Earn your MS in Data Science

The Master of Science program in data science requires 30s.h. of graduate credit. Students must maintain a grade-point average of at least 3.00 in all work toward the degree and in additional relevant coursework. The program can be completed in three or four semesters.

Coursework includes core courses covering the fundamentals of data science including probability and statistics; data storage, access, and management; and data visualization, exploration, modeling, analysis, and uncertainty quantification. Students acquire hands-on experience in solving real-world problems, communication skills, and data ethics via a required capstone project. Students may choose electives from a wide variety of courses on specialized data science topics offered by the departments of Statistics and Actuarial Science, Computer Science, Business Analytics, and Biostatistics to enhance their skill sets based on their interests and career goals.

Requirements and program planning

Students who apply to our MS program should have two semesters of calculus or two semesters of engineering calculus.


The MS with a major in data science requires the following coursework.

All of These
Course numberCourse nameSemester offeredSemester hours
DATA:3120/STAT:3120  Probability and StatisticsFall4
DATA:3200/STAT:3200Applied Linear Regression Spring and fall3
DATA:4540/STAT:4540Statistical LearningFall3
DATA:4580/STAT:4580Data Visualization and Data Technologies Spring3
DATA:4600Casual Inferences for Data ScienceSpring3
DATA:4750/STAT:4750Probabilistic Statistical LearningSpring3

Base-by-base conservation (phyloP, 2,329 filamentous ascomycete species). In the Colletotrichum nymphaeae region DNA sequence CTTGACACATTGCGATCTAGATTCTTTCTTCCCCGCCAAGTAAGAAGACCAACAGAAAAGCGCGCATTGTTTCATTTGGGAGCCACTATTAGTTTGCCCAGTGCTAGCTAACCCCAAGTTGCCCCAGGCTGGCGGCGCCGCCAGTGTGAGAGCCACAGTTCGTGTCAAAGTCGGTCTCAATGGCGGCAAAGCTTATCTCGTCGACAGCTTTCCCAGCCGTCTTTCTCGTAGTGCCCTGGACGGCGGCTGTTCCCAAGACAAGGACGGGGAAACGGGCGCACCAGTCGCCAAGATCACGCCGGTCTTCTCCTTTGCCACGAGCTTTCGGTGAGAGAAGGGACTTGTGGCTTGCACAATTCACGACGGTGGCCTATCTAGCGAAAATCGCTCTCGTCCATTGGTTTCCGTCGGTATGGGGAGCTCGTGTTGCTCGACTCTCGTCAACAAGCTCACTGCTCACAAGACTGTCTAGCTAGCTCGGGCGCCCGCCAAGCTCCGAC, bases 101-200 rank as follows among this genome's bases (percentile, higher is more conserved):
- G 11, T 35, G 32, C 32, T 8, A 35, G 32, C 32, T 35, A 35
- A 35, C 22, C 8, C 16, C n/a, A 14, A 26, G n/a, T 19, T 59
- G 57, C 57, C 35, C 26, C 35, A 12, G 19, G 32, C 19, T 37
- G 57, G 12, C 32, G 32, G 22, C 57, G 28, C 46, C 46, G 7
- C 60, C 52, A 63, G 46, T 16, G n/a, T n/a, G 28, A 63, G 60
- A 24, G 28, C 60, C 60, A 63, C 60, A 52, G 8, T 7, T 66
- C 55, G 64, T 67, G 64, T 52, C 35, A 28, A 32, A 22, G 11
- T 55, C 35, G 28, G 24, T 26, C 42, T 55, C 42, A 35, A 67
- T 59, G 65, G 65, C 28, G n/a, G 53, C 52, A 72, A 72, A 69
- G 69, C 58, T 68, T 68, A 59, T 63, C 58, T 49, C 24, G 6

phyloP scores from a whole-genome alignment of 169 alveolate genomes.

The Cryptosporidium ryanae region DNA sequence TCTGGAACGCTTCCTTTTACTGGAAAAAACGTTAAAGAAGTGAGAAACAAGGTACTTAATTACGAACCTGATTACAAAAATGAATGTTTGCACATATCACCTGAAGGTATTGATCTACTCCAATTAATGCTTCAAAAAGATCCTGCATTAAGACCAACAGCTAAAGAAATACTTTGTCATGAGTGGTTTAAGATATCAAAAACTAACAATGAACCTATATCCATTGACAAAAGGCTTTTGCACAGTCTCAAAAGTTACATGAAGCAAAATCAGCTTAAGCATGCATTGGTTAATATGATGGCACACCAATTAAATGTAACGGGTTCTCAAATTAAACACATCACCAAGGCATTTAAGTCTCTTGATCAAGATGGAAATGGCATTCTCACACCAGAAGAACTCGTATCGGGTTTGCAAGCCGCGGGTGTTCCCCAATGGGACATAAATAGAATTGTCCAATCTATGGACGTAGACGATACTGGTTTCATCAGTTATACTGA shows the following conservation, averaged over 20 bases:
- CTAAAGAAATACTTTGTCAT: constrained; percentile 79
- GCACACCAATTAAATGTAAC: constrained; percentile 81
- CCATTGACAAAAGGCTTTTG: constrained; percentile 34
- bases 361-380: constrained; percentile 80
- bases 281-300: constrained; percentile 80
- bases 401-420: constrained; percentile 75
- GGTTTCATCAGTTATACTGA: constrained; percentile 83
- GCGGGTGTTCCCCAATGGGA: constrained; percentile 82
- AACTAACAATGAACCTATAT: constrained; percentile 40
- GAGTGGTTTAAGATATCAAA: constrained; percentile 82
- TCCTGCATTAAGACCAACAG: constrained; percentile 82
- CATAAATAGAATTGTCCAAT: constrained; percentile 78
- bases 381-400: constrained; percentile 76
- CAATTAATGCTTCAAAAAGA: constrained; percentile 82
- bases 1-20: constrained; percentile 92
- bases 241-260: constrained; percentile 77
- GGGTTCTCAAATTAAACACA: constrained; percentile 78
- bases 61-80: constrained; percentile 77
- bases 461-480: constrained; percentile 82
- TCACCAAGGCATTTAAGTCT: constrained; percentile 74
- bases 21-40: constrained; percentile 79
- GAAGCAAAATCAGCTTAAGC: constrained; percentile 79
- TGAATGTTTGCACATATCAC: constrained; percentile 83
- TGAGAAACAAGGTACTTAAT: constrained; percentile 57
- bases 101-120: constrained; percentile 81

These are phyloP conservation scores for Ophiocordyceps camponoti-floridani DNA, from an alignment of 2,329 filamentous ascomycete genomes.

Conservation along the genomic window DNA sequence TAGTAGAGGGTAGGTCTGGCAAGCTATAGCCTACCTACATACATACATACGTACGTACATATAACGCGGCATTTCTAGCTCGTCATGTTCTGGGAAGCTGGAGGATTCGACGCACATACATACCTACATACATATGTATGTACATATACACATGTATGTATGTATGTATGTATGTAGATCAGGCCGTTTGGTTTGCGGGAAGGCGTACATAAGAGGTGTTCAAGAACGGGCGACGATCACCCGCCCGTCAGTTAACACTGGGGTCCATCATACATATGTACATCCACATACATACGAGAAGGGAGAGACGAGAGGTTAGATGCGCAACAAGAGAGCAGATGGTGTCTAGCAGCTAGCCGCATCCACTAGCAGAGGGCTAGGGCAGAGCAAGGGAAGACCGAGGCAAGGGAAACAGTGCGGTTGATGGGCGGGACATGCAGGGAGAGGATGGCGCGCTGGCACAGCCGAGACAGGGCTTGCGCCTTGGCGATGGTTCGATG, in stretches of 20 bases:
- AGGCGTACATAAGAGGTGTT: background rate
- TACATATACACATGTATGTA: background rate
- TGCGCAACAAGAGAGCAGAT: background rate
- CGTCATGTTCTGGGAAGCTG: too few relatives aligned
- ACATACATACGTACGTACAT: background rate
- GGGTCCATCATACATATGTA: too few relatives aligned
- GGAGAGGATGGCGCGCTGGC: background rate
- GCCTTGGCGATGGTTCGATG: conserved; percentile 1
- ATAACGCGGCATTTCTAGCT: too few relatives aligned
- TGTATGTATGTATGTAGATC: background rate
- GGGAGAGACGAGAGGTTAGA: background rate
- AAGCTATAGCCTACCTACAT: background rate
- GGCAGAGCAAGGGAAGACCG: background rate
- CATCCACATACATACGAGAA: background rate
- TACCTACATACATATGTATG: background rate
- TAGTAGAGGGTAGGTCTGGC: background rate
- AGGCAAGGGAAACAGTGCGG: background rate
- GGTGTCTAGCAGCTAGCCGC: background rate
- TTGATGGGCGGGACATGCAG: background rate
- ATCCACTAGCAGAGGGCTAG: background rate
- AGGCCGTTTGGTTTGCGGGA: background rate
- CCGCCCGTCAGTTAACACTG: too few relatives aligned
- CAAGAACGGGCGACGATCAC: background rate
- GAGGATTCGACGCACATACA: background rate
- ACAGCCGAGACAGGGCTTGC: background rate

DATA:5400/STAT:5400Computing in StatisticsFall3
Choose one of these: DATA:5890 (2 s.h.) or DATA:4890 (3 s.h.)MS Data Science Practicum Spring and fall2-3
DATA:6220Consulting and Communication with DataSpring3
DATA:7400Computer Intensive StatisticsSpring 3


The following course may be substituted if the required courses have been taken, with advisor's approval.
Course numberCourse nameSemester offeredSemester hours
ACTS:6200/DATA:6200Predictive AnalyticsSpring3
BAIS:6100Text AnalyticsTBD3
BAIS:6130Applied OptimizationTBD3
BAIS:6210Data Leadership and Management TBD3
BIOS:4150 (NEW)Data Science Foundations in RTBD3
BIOS:6721Machine Learning for Biomedical DataTBD3
CS:4310 Design and Implementation of AlgorithmsTBD3
CS:4400Database Systems   TBD3
CS:4420Artificial IntelligenceTBD3
CS:4470Health Data Analytics TBD3
CS:5110Introduction to InformaticsTBD3
CS:5430Machine LearningTBD3
CS:5630Cloud Computing TechnologyTBD3
DATA:3210/STAT:3210Experimental Design and AnalysisFall3
DATA:4890Data Science PracticumFall3
MATH:4840Mathematics of Machine LearningTBD3
STAT:4520  Bayesian Statistics  Fall3
STAT:4560Statistics for Risk Modeling IFall3
STAT:5810Research Data ManagementFall3
STAT:6530Environmental and Spatial StatisticsEvery other fall3
STAT:6550Introductory Longitudinal Data AnalysisFall3
STAT:6560Applied Time Series AnalysisEvery other spring3

Year 1 fall semester

  • STAT:3120 Probability and Statistics
  • STAT:3200 Applied Linear Regression
  • STAT:4540 Statistical/Machine Learning
  • STAT:5400 Statistical Computing

Year 1 spring semester

  • DATA:4750 Probabilistic Statistical Learning
  • STAT:4580  Data Visualization and Data Technologies

Year 2 fall semester

  • DATA:5890 MS Data Science Practicum*
  • DATA:4600 Casual Inference for Data Science

Year 2 spring semester

  • DATA:6220  Data Consulting and Communication
  • DATA:7400 Computer Intensive Statistics

*Students may substitute DATA:5890 by an appropriate internship/summer work experience, with approval by the course instructor.

Probability and Statistics (DATA/STAT:3120, 4 semester hours)

Basic concepts of probability, statistical models, discrete and continuous random variables and their distributions, expectations, conditional expectations, estimation of parameters, testing statistical hypotheses.

Applied Linear Regression (DATA/STAT:3200, 3 semester hours)